Holes in the Heart of the Universe
Which came first, galaxies or black holes? That’s one of the fundamental questions of black hole physics—and now we are much closer to having an answer.
Using NASA’s Chandra X-ray Observatory to peer farther into deep space than ever before, scientists have uncovered the first direct evidence that from its early days, the universe was pockmarked by black holes, which grew right along with their host galaxies.
"Until now, we had no idea what the black holes in these early galaxies were doing—or if they even existed," said Ezequiel Treister of the University of Hawaii, lead author of a study that appeared in the June 16 issue of Nature. "Now we know they are there and they are growing like gangbusters."
Yale University cosmologist and study co-author Priya Natarajan told the Christian Science Monitor that the finding presages “a really large leap in our understanding” of how the first supermassive black holes came into existence. Natarajan, who is an adviser to the John Templeton Foundation, added that the origin of the “seed black holes” that eventually grow into galactic giants remains a mystery.
Free Markets are Morally Good
Three years ago, the John Templeton Foundation put this question to a number of eminent thinkers: Does the free market corrode moral character? The Foundation compiled and published the thought-provoking answers from thinkers as diverse as economists Jagdish Bhagwati and Tyler Cowen, philosophers Bernard-Henri Lévy and Michael Walzer, and human rights activist Ayaan Hirsi Ali, as part of JTF’s Big Questions series.
Now, building on that remarkable conversation, JTF is helping the non-profit Washington-based Atlas Economic Research Foundation launch The Morality of Free Enterprise Project. It’s a global education initiative designed to explain and promote the idea that capitalism both depends on and reinforces morally responsible behavior. The effort will translate, publish, and distribute books and pamphlets on the moral worth of free markets, sponsor essay contests, and produce online teaching videos, like this one on the morality of profit.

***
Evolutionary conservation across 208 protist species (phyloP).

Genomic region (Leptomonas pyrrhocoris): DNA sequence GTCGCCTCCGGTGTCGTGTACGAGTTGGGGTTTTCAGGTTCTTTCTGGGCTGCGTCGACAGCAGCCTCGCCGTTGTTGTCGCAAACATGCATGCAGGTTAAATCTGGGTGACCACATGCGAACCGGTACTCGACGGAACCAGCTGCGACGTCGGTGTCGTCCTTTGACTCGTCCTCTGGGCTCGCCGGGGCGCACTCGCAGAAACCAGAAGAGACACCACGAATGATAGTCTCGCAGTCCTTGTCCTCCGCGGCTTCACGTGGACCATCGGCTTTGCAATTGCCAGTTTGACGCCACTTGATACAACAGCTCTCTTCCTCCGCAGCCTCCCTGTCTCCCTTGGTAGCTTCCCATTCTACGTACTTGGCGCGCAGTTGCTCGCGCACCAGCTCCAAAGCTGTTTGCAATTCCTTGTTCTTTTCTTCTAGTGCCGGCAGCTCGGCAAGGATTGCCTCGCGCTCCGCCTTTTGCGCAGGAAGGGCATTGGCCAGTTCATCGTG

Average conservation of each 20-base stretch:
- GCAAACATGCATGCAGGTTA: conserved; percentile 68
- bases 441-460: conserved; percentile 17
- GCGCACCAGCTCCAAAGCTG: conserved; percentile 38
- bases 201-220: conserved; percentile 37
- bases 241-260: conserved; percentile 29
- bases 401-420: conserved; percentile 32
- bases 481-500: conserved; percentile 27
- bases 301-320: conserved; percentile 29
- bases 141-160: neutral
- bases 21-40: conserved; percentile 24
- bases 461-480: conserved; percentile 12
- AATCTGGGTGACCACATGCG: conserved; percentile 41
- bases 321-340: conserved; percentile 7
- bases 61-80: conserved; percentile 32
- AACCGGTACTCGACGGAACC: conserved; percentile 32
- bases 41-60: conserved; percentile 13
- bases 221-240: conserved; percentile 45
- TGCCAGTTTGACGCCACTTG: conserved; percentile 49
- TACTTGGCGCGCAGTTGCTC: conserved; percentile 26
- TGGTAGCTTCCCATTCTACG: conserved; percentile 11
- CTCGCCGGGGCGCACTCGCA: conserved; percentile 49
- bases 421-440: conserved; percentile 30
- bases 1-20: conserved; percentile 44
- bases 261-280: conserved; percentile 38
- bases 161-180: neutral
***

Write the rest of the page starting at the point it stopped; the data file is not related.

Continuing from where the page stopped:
The Morality of Free Enterprise Project is funded in part by a $150,000 grant from the John Templeton Foundation. JTF also sponsors under the Atlas aegis the annual Templeton Freedom Awards, which recognize exemplary programs by private, non-profit think tanks that promote the principles of a free society. Deadline for applying for this year’s contest is July 8.
Starting Purpose-Driven Careers
The Intercollegiate Studies Institute (ISI), a national educational organization, recently announced the winners of the William E. Simon Fellowship for Noble Purpose. The awardees were recognized at the Philadelphia Marriott on June 14, in the presence of special guest Dr. Jack Templeton.
Funded by the John Templeton Foundation, the three annual fellowships recognize graduating college seniors who are pursuing lives dedicated to and distinguished by honor, generosity, service, and respect. The top award is $40,000 with two additional fellows receiving grants of $20,000 and $10,000 each.
This year, Eastern University's Evan Hewitt won the top fellowship. He is putting the $40,000 award toward establishing the first public library in Rwanda. Kristin Hall, a University of Pennsylvania graduate, received a $20,000 fellowship, which she is using to support Generation Enterprise, a microbusiness incubator she founded to train at-risk urban youth to become socially responsible business owners. Third place winner Jonathan Naber, a recent University of Illinois at Urbana-Champaign graduate, is committed to developing low-cost, highly functional prosthetic arms for amputees in the developing world. He will dedicate his $10,000 Simon Fellowship award to fund long-term usability tests in Guatemala for artificial arms developed by Illini Prosthetic Technologies, a non-profit organization he and other engineering students founded.